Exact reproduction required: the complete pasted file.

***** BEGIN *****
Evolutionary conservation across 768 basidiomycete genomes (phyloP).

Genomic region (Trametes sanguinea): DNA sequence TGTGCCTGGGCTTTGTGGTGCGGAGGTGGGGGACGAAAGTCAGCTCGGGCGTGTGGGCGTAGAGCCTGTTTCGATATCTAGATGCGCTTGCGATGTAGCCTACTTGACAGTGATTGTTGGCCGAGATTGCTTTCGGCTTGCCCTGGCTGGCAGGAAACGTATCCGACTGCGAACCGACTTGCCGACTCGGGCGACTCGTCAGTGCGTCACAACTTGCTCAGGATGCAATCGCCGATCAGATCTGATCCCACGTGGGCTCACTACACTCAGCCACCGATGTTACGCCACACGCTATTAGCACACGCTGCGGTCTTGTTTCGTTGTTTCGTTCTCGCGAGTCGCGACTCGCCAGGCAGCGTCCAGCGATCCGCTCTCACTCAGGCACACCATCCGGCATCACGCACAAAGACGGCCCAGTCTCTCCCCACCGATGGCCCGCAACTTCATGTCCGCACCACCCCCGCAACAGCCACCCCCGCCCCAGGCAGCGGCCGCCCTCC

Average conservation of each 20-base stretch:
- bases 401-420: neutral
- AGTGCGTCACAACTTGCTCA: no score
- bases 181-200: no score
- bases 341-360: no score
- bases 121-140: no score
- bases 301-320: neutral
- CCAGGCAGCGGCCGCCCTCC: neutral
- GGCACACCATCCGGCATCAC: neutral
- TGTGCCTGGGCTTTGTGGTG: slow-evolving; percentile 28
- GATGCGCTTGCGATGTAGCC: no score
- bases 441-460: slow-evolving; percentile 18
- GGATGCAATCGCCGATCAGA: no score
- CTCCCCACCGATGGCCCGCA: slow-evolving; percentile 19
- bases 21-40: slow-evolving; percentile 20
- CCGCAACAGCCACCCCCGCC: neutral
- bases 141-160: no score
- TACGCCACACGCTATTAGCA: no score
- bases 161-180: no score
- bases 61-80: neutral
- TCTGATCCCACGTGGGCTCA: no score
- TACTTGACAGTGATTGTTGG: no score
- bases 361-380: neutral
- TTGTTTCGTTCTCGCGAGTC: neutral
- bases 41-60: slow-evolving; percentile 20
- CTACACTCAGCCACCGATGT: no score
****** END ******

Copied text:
Evolutionary conservation across 768 basidiomycete genomes (phyloP).

Genomic region (Trametes sanguinea): DNA sequence TGTGCCTGGGCTTTGTGGTGCGGAGGTGGGGGACGAAAGTCAGCTCGGGCGTGTGGGCGTAGAGCCTGTTTCGATATCTAGATGCGCTTGCGATGTAGCCTACTTGACAGTGATTGTTGGCCGAGATTGCTTTCGGCTTGCCCTGGCTGGCAGGAAACGTATCCGACTGCGAACCGACTTGCCGACTCGGGCGACTCGTCAGTGCGTCACAACTTGCTCAGGATGCAATCGCCGATCAGATCTGATCCCACGTGGGCTCACTACACTCAGCCACCGATGTTACGCCACACGCTATTAGCACACGCTGCGGTCTTGTTTCGTTGTTTCGTTCTCGCGAGTCGCGACTCGCCAGGCAGCGTCCAGCGATCCGCTCTCACTCAGGCACACCATCCGGCATCACGCACAAAGACGGCCCAGTCTCTCCCCACCGATGGCCCGCAACTTCATGTCCGCACCACCCCCGCAACAGCCACCCCCGCCCCAGGCAGCGGCCGCCCTCC

Average conservation of each 20-base stretch:
- bases 401-420: neutral
- AGTGCGTCACAACTTGCTCA: no score
- bases 181-200: no score
- bases 341-360: no score
- bases 121-140: no score
- bases 301-320: neutral
- CCAGGCAGCGGCCGCCCTCC: neutral
- GGCACACCATCCGGCATCAC: neutral
- TGTGCCTGGGCTTTGTGGTG: slow-evolving; percentile 28
- GATGCGCTTGCGATGTAGCC: no score
- bases 441-460: slow-evolving; percentile 18
- GGATGCAATCGCCGATCAGA: no score
- CTCCCCACCGATGGCCCGCA: slow-evolving; percentile 19
- bases 21-40: slow-evolving; percentile 20
- CCGCAACAGCCACCCCCGCC: neutral
- bases 141-160: no score
- TACGCCACACGCTATTAGCA: no score
- bases 161-180: no score
- bases 61-80: neutral
- TCTGATCCCACGTGGGCTCA: no score
- TACTTGACAGTGATTGTTGG: no score
- bases 361-380: neutral
- TTGTTTCGTTCTCGCGAGTC: neutral
- bases 41-60: slow-evolving; percentile 20
- CTACACTCAGCCACCGATGT: no score